(Foster City, CA, Tuesday, December 17, 2019) – Gilead Sciences COMPASS Initiative (COMPASS) announced that 40 organizations in the south will receive more than $2.3 million to combat the spread of HIV in the south and support people who are living with HIV. COMPASS allows each grantee to build on existing community-driven solutions that improve the health and well-being of those affected by the HIV virus in the south.

Despite being home to only 38% of the country’s population, southern states experienced 52% of the new HIV infections in 2017.

Societal disparities in the south—including poverty, housing stability and food security—cause the epidemic to become a complex challenge that requires a variety of community-based solutions.

Recognizing that the south is disproportionately affected by HIV, Gilead announced the COMPASS Initiative two years ago. Over the span of 10 years, the community-focused program will provide more than $100 million in an unprecedented effort to combat the HIV epidemic in the south.

Last year, 32 organizations received Transformative Grants to develop and expand the infrastructure of HIV services in the south. The one-year grants are focused on addressing disparities within the HIV epidemic by increasing organizational capacity, reducing stigma and promoting mental health and trauma-informed care.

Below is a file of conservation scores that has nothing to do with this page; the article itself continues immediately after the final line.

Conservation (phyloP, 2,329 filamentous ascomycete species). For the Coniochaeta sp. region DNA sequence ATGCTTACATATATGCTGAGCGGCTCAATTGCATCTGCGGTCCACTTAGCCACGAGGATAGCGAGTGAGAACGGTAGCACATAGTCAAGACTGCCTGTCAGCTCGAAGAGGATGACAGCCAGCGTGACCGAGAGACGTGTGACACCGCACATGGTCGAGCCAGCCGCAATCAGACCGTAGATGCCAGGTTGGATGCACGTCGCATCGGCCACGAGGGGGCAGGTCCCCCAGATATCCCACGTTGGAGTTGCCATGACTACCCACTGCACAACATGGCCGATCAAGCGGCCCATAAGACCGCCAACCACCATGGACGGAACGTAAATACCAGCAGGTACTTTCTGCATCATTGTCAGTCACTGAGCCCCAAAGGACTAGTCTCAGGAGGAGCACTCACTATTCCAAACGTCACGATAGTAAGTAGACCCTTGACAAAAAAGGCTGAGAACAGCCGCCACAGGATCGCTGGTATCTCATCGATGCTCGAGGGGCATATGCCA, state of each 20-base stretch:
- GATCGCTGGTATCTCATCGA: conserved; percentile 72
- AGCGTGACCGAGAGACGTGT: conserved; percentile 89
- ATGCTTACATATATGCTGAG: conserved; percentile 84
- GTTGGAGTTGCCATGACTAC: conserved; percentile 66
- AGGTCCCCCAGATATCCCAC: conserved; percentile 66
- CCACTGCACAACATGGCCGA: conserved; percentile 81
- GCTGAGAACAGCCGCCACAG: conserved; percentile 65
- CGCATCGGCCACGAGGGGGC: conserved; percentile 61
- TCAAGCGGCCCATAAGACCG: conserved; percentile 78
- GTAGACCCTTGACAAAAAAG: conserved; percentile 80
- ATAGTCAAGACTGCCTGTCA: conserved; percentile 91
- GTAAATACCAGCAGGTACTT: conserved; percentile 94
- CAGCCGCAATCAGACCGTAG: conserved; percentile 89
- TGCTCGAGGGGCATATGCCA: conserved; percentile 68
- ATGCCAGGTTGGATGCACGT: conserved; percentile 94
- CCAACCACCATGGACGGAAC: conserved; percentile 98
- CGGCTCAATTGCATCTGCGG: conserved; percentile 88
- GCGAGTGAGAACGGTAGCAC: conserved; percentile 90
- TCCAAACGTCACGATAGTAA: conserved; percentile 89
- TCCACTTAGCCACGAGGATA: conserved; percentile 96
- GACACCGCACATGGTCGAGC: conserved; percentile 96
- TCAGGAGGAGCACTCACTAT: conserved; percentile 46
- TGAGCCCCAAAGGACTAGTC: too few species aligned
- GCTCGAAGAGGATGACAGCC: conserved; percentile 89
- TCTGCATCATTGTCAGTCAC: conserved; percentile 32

The Gilead COMPASS Initiative is a 10-year, more than $100 million commitment in the southern United States supporting organizations working to address the HIV/AIDS epidemic. The corporate giving program of the initiative has a threefold mission: to build capacity and increase knowledge sharing among community-based, underfunded organizations in southern states; to explore interventions that appropriately respond to patients’ needs, including the bundling or reframing of mental healthcare, as well as the intersection between substance use, the opioid epidemic and HIV/AIDS; and to fund awareness and anti-stigma campaigns. Through this initiative, Gilead plans to dramatically increase the reach of these organizations working to address the epidemic in the region, and ultimately to improve the lives of those affected by HIV/AIDS.

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